The Metro Rail Transit is not for sale.
The Department of Transportation issued this clarification after a report said that the government is eyeing to turn the train system over to the private sector.
The Philippine STAR reported that Transportation Undersecretary Cesar Chavez stated the Department of Transportation’s “direction” to privatize MRT-3.
In response to this, Transportation Secretary Jaime Bautista clarified in a statement on November 9 that what the department is mulling to be turned over is MRT-3’s operations and maintenance, not the railway system itself.
“Operations of railways in the metropolis LRT-1, LRT-2, MRT-3 continue to be subsidized by the government to keep fare levels affordable,” Bautista said.
“We are looking at partnering with private rail operators for MRT 3’s operations and maintenance under the same scheme with LRT-1 with the rail lines assets remaining government-owned,” he added.
Bautista said that DOTr aims to improve MRT-3’s operations at a lower cost to keep the rates affordable for commuters.
The transportation chief further said that “railway systems should remain the most affordable and safest mode of mass transit in the country.”
MRT-3 is currently being run and subsidized by the government in partnership with the Metro Rail Transit Corporation under a build-lease-transfer agreement that will expire in 2025.
MRTC is a private consortium led by business magnate Robert John Sobrepeña.
Public trains are funded by taxpayers
Citing data it obtained, the Philippine STAR on November 6 reported that the government spends at least P8.93 billion every year to operate and maintain MRT-3 from 2000 to 2021.
Throughout the 22-year period, the government’s revenue from the fare collection only amounts to P1.72 billion on average per year.
This is merely 19% of the annual expenses for the public train.
Because of the high costs and low revenues, Transportation Undersecretary Chavez told the news outfit that the government is studying to privatize the MRT-3.
“We don’t have a defined scope for the privatization yet, [as] we need to first determine if we are privatizing just the O&M only or also including the assets,” he was quoted in the report as saying.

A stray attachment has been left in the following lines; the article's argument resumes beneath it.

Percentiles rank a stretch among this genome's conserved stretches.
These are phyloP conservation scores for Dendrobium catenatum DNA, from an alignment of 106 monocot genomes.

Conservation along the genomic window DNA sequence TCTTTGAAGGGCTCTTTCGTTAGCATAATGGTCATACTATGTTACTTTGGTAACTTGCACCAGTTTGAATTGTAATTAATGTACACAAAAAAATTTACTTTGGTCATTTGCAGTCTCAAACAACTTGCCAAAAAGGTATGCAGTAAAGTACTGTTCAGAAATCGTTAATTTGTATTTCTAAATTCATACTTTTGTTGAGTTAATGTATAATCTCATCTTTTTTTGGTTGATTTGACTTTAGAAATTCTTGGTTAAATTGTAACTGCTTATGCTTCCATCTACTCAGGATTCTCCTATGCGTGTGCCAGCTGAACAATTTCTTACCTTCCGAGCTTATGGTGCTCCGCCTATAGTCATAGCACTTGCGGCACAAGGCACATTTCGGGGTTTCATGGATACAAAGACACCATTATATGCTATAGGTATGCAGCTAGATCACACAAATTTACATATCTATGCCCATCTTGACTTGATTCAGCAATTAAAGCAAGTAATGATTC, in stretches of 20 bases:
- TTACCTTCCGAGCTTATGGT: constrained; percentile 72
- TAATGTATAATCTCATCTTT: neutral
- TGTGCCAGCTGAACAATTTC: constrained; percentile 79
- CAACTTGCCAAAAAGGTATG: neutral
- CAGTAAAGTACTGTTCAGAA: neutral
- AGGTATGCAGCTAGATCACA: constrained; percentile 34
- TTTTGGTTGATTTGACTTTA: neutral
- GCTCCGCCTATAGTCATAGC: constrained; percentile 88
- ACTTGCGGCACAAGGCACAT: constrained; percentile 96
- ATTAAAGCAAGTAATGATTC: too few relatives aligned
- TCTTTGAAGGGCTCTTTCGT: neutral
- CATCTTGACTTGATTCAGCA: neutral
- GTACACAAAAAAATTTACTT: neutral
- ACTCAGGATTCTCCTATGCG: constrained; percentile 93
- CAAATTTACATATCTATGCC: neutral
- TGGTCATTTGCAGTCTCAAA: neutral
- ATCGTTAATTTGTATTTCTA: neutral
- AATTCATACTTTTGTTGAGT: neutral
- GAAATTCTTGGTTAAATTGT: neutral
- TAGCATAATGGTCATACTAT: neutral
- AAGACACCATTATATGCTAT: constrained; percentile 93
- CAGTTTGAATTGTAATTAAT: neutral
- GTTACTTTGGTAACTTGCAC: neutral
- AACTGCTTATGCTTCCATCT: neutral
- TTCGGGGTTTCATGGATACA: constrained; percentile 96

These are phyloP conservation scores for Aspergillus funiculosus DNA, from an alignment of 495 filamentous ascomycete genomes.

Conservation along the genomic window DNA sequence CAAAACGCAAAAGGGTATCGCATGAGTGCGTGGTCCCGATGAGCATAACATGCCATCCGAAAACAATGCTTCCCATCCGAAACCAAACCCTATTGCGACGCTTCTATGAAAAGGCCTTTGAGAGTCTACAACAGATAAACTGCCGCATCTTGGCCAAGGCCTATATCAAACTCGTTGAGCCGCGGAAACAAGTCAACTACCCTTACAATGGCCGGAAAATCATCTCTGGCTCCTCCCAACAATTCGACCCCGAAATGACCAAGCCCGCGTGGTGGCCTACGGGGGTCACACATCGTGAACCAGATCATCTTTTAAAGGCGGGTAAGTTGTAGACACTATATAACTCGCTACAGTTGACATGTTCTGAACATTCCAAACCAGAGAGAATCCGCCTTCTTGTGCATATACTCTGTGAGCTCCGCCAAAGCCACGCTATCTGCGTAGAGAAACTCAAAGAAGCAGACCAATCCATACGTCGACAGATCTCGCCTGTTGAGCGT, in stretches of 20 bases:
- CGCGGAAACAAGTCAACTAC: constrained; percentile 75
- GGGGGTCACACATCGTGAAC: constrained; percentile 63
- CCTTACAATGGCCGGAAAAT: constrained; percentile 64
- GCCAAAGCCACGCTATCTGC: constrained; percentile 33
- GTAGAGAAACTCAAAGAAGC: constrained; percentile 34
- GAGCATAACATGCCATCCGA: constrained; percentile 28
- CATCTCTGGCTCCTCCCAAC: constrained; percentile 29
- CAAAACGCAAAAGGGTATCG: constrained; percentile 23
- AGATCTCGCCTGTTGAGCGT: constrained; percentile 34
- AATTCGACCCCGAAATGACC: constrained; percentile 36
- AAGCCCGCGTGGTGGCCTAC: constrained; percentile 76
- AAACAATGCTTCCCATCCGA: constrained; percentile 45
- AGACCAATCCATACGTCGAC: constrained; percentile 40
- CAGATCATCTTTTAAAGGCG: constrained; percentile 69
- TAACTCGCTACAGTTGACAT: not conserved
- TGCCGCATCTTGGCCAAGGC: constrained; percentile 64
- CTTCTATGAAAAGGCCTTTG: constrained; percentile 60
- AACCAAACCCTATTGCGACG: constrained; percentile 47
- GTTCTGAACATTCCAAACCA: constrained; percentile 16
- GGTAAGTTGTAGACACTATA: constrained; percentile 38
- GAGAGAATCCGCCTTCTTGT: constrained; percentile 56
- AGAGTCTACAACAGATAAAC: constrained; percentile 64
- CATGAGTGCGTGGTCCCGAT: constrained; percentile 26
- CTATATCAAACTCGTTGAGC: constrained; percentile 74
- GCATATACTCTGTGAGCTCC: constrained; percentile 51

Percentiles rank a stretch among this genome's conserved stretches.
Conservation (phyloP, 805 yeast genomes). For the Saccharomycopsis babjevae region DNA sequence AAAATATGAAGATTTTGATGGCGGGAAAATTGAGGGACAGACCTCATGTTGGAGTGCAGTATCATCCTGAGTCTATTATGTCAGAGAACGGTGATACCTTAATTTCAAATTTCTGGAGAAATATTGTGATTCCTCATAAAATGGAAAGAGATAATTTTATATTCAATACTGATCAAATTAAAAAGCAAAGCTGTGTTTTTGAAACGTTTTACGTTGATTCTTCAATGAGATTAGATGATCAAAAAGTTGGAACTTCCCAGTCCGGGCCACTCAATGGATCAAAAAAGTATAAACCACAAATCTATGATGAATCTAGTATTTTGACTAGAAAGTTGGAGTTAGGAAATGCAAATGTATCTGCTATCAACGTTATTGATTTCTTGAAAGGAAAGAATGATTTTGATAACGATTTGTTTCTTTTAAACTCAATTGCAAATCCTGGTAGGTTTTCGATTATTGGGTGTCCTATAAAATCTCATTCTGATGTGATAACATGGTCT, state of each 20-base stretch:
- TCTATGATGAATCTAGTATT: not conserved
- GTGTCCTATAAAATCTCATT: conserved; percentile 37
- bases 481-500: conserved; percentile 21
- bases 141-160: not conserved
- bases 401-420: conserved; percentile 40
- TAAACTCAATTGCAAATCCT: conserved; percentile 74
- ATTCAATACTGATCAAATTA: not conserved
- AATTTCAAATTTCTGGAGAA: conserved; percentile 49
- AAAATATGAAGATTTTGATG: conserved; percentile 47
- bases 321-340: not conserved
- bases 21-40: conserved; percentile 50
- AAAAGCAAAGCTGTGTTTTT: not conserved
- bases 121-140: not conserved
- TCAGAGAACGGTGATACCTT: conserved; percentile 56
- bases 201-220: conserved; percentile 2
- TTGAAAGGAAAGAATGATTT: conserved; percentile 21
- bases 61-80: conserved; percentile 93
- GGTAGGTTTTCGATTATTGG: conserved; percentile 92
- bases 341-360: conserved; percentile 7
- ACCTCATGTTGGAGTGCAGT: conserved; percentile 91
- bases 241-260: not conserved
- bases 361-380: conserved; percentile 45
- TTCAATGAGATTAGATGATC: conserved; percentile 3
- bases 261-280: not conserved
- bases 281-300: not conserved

The transport official further said: “All options are being studied, but the direction is to privatize MRT-3.”
While no decision has been made yet, Filipino commuters expressed their opposition over this plan.
Several online users pointed out that public transportation is not a business venture for the government to earn from.
“You think public transportation should make money for you? Public utilities should not be viewed as business ventures but as essential public services! Public transportation is an essential public service!” screenwriter Hyro Aguinaldo with the handle (@heyrow) tweeted.
“Dapat naman talaga sinasagot ng gobyerno public transpo ah. Para saan pa ba mga taxes na kinokolekta lol ginawa pang negosyo eh kainis,” another Twitter user said.
“Does it need to be profitable?! No, this freaking train is funded by citizens’ taxes all over the Philippines,” another user tweeted.
Other Filipinos also suggested that the government should look into why MRT-3’s operational costs rose to nearly P9 billion instead of privatizing it.
“But maybe like…. fix maintenance, the process of maintenance to be of better quality so you wouldn’t have to maintain it so much?” one Twitter user said.
“Baka review how the profits and expenses end up ballooning to 8.93 B for the government? Ads and lease rentals MRT spaces should cover but they aren’t managed well – notice how the food stalls in MRT stations disappeared,” another user tweeted.